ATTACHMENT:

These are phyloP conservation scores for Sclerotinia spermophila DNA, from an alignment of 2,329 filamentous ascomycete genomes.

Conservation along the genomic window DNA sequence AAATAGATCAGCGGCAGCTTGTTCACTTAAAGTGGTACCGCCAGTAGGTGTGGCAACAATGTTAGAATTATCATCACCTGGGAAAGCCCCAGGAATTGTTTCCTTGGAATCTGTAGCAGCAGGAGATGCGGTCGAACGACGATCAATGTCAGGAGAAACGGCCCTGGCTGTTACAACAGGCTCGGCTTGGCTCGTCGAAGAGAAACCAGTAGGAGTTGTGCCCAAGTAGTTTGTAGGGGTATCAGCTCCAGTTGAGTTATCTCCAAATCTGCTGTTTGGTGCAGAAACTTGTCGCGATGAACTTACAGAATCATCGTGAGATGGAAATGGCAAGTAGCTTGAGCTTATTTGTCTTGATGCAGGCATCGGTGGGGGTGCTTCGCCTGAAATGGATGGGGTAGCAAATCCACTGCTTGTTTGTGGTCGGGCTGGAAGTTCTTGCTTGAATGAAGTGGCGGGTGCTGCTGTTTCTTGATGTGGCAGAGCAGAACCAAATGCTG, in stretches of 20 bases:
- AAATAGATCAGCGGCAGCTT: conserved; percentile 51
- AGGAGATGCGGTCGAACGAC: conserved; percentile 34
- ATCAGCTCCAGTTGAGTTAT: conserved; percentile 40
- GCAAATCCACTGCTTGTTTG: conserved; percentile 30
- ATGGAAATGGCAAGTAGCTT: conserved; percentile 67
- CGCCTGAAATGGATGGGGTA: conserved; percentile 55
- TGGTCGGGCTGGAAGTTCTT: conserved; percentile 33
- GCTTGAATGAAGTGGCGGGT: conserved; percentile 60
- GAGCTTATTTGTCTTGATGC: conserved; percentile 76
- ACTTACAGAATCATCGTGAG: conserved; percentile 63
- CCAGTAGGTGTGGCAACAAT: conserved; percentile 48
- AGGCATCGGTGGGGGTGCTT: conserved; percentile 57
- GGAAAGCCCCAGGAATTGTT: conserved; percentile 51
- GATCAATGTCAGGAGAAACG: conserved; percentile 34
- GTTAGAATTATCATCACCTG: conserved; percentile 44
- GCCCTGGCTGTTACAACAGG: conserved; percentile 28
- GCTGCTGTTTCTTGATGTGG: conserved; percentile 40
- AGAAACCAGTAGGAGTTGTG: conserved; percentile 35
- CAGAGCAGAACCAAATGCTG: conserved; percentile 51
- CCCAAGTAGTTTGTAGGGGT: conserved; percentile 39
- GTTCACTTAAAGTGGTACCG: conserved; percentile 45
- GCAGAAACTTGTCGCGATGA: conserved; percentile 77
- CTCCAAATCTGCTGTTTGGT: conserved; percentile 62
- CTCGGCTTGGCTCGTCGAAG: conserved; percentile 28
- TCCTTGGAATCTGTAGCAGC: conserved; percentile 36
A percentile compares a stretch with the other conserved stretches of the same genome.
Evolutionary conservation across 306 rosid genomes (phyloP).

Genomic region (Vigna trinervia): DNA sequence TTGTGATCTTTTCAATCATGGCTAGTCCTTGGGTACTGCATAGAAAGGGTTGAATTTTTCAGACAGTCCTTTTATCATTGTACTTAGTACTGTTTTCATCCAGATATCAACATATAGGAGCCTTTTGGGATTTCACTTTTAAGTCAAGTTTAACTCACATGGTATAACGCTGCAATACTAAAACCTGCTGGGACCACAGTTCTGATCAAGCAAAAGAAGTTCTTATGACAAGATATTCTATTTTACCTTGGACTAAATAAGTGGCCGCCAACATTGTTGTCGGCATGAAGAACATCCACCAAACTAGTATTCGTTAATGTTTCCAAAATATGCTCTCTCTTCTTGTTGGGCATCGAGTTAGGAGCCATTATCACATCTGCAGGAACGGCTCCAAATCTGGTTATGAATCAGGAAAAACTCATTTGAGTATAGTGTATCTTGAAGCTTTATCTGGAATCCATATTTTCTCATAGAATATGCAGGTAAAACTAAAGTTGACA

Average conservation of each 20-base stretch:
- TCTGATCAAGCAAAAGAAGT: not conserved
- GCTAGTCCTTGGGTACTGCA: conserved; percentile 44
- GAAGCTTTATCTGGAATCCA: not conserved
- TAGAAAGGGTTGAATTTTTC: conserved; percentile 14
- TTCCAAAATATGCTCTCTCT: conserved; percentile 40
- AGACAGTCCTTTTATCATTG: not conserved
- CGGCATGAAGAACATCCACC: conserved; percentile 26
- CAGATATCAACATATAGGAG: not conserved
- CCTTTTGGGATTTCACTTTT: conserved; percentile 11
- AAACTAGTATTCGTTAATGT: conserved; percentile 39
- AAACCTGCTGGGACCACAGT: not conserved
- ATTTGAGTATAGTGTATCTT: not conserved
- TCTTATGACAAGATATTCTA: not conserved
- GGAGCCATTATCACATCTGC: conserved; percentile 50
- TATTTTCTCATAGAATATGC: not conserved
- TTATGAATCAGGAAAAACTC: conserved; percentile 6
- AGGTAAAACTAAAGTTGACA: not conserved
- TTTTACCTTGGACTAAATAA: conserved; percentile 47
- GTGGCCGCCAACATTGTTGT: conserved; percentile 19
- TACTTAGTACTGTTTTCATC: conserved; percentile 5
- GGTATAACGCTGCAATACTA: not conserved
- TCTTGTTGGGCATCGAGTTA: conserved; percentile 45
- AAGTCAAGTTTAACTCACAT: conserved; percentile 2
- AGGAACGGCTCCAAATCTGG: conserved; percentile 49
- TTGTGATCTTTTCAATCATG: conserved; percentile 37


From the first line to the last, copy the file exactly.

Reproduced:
These are phyloP conservation scores for Sclerotinia spermophila DNA, from an alignment of 2,329 filamentous ascomycete genomes.

Conservation along the genomic window DNA sequence AAATAGATCAGCGGCAGCTTGTTCACTTAAAGTGGTACCGCCAGTAGGTGTGGCAACAATGTTAGAATTATCATCACCTGGGAAAGCCCCAGGAATTGTTTCCTTGGAATCTGTAGCAGCAGGAGATGCGGTCGAACGACGATCAATGTCAGGAGAAACGGCCCTGGCTGTTACAACAGGCTCGGCTTGGCTCGTCGAAGAGAAACCAGTAGGAGTTGTGCCCAAGTAGTTTGTAGGGGTATCAGCTCCAGTTGAGTTATCTCCAAATCTGCTGTTTGGTGCAGAAACTTGTCGCGATGAACTTACAGAATCATCGTGAGATGGAAATGGCAAGTAGCTTGAGCTTATTTGTCTTGATGCAGGCATCGGTGGGGGTGCTTCGCCTGAAATGGATGGGGTAGCAAATCCACTGCTTGTTTGTGGTCGGGCTGGAAGTTCTTGCTTGAATGAAGTGGCGGGTGCTGCTGTTTCTTGATGTGGCAGAGCAGAACCAAATGCTG, in stretches of 20 bases:
- AAATAGATCAGCGGCAGCTT: conserved; percentile 51
- AGGAGATGCGGTCGAACGAC: conserved; percentile 34
- ATCAGCTCCAGTTGAGTTAT: conserved; percentile 40
- GCAAATCCACTGCTTGTTTG: conserved; percentile 30
- ATGGAAATGGCAAGTAGCTT: conserved; percentile 67
- CGCCTGAAATGGATGGGGTA: conserved; percentile 55
- TGGTCGGGCTGGAAGTTCTT: conserved; percentile 33
- GCTTGAATGAAGTGGCGGGT: conserved; percentile 60
- GAGCTTATTTGTCTTGATGC: conserved; percentile 76
- ACTTACAGAATCATCGTGAG: conserved; percentile 63
- CCAGTAGGTGTGGCAACAAT: conserved; percentile 48
- AGGCATCGGTGGGGGTGCTT: conserved; percentile 57
- GGAAAGCCCCAGGAATTGTT: conserved; percentile 51
- GATCAATGTCAGGAGAAACG: conserved; percentile 34
- GTTAGAATTATCATCACCTG: conserved; percentile 44
- GCCCTGGCTGTTACAACAGG: conserved; percentile 28
- GCTGCTGTTTCTTGATGTGG: conserved; percentile 40
- AGAAACCAGTAGGAGTTGTG: conserved; percentile 35
- CAGAGCAGAACCAAATGCTG: conserved; percentile 51
- CCCAAGTAGTTTGTAGGGGT: conserved; percentile 39
- GTTCACTTAAAGTGGTACCG: conserved; percentile 45
- GCAGAAACTTGTCGCGATGA: conserved; percentile 77
- CTCCAAATCTGCTGTTTGGT: conserved; percentile 62
- CTCGGCTTGGCTCGTCGAAG: conserved; percentile 28
- TCCTTGGAATCTGTAGCAGC: conserved; percentile 36
A percentile compares a stretch with the other conserved stretches of the same genome.
Evolutionary conservation across 306 rosid genomes (phyloP).

Genomic region (Vigna trinervia): DNA sequence TTGTGATCTTTTCAATCATGGCTAGTCCTTGGGTACTGCATAGAAAGGGTTGAATTTTTCAGACAGTCCTTTTATCATTGTACTTAGTACTGTTTTCATCCAGATATCAACATATAGGAGCCTTTTGGGATTTCACTTTTAAGTCAAGTTTAACTCACATGGTATAACGCTGCAATACTAAAACCTGCTGGGACCACAGTTCTGATCAAGCAAAAGAAGTTCTTATGACAAGATATTCTATTTTACCTTGGACTAAATAAGTGGCCGCCAACATTGTTGTCGGCATGAAGAACATCCACCAAACTAGTATTCGTTAATGTTTCCAAAATATGCTCTCTCTTCTTGTTGGGCATCGAGTTAGGAGCCATTATCACATCTGCAGGAACGGCTCCAAATCTGGTTATGAATCAGGAAAAACTCATTTGAGTATAGTGTATCTTGAAGCTTTATCTGGAATCCATATTTTCTCATAGAATATGCAGGTAAAACTAAAGTTGACA

Average conservation of each 20-base stretch:
- TCTGATCAAGCAAAAGAAGT: not conserved
- GCTAGTCCTTGGGTACTGCA: conserved; percentile 44
- GAAGCTTTATCTGGAATCCA: not conserved
- TAGAAAGGGTTGAATTTTTC: conserved; percentile 14
- TTCCAAAATATGCTCTCTCT: conserved; percentile 40
- AGACAGTCCTTTTATCATTG: not conserved
- CGGCATGAAGAACATCCACC: conserved; percentile 26
- CAGATATCAACATATAGGAG: not conserved
- CCTTTTGGGATTTCACTTTT: conserved; percentile 11
- AAACTAGTATTCGTTAATGT: conserved; percentile 39
- AAACCTGCTGGGACCACAGT: not conserved
- ATTTGAGTATAGTGTATCTT: not conserved
- TCTTATGACAAGATATTCTA: not conserved
- GGAGCCATTATCACATCTGC: conserved; percentile 50
- TATTTTCTCATAGAATATGC: not conserved
- TTATGAATCAGGAAAAACTC: conserved; percentile 6
- AGGTAAAACTAAAGTTGACA: not conserved
- TTTTACCTTGGACTAAATAA: conserved; percentile 47
- GTGGCCGCCAACATTGTTGT: conserved; percentile 19
- TACTTAGTACTGTTTTCATC: conserved; percentile 5
- GGTATAACGCTGCAATACTA: not conserved
- TCTTGTTGGGCATCGAGTTA: conserved; percentile 45
- AAGTCAAGTTTAACTCACAT: conserved; percentile 2
- AGGAACGGCTCCAAATCTGG: conserved; percentile 49
- TTGTGATCTTTTCAATCATG: conserved; percentile 37